A lot of work with binary arithmetic was pioneered in the mid-1800s. Boolean algebra was developed by George Boole, but a less obvious binary invention was created at this time: the Braille writing system. Using a system of raised dots (essentially 1s and 0s), visually impaired people have been able to read using their sense of touch. In the modern age of fast information, however, it’s a little more difficult. A number of people have been working on refreshable Braille displays, including [Madaeon] who has created a modular refreshable Braille display.
The idea is to recreate the Braille cell with a set of tiny solenoids. The cell is a set of dots, each of which can be raised or lowered in a particular arrangement to represent a letter or other symbol. With a set of solenoids, this can be accomplished rather rapidly. [Madaeon] has already prototyped these miniscule controllable dots using the latest 3D printing and laser cutting methods and is about ready to put together his first full Braille character.
While this isn’t quite ready for a full-scale display yet, the fundamentals look like a solid foundation for building one. This is all hot on the heels of perhaps the most civilized patent disagreement in history regarding a Braille display that’s similar. Hopefully all the discussion and hacking of Braille displays will bring the cost down enough that anyone who needs one will easily be able to obtain and use one.
Continue reading “Hackaday Prize Entry: Modular, Low Cost Braille Display”
As we all go about our day to day activities, it’s easy to get lost in technology and take for granted things that have slowly evolved over long periods of time. Take for instance the mouse on your desk. Whether it’s a standard 2-button mouse with a scroll wheel or a magic mouse with no buttons at all, we’re all a bit spoiled when you think about it.
Dvice recently published a visual history of the computer mouse, which is quite interesting. The first pointing device that relied on hand motions to move a cursor was created by the Royal Canadian Navy in 1952. This trackball device, which is predates all other mechanical pointing devices, was crafted using a 5-pin bowling ball and an array of mechanical encoders that tracked the ball’s movement.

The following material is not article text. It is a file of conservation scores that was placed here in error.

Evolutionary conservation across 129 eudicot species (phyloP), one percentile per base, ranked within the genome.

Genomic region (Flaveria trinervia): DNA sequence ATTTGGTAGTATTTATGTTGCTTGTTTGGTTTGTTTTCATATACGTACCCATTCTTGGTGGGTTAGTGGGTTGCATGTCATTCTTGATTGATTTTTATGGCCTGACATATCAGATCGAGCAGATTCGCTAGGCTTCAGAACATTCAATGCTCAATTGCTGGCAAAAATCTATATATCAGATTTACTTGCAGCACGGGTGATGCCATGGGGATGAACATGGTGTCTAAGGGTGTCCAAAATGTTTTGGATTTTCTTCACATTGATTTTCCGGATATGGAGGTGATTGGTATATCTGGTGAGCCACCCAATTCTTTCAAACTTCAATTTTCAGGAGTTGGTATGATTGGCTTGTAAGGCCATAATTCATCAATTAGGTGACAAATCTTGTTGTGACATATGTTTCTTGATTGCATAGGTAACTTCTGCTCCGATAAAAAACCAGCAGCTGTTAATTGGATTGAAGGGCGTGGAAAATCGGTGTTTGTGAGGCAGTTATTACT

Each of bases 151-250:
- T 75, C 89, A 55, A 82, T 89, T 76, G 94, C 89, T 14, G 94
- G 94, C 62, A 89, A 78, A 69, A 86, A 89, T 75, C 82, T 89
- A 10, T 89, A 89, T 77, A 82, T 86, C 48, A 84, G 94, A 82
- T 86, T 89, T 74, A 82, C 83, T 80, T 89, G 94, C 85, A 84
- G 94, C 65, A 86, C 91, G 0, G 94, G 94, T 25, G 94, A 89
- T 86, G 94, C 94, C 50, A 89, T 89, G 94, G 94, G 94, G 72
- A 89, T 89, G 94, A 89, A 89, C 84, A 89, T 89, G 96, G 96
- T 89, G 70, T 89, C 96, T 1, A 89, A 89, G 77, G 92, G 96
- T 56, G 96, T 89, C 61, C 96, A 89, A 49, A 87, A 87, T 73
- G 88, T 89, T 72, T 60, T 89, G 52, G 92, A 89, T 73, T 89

As time went on, other mouse-type devices came and went, but it was 30 years ago yesterday that Xerox unveiled the world’s first optical mouse at its PARC facility. The mouse used LEDs and optical sensors along with specialized mouse pads to track the user’s movements. The tech is primitive compared to today’s offerings, but it’s a nice reminder of the humble beginnings something you use every single day.
Be sure to swing by the Dvice site and take a look at how the mouse has evolved over the years – it’s a great way to kill a few minutes.
Advanced Beauty is a collection of 18 “sound sculptures” pairing artists and programmers to create a collaborative work visualizing sound. The styles run a broad range from fluid simulations to manipulating cell animation. The demos were built using Processing. While all of these were built using human input, we see potential for them to help improve standard visualizers. Hopefully, to bring out more information about what’s actually being played. Below is just one of the videos in the series. You can find more on Vimeo. Continue reading “Advanced Beauty generative video art”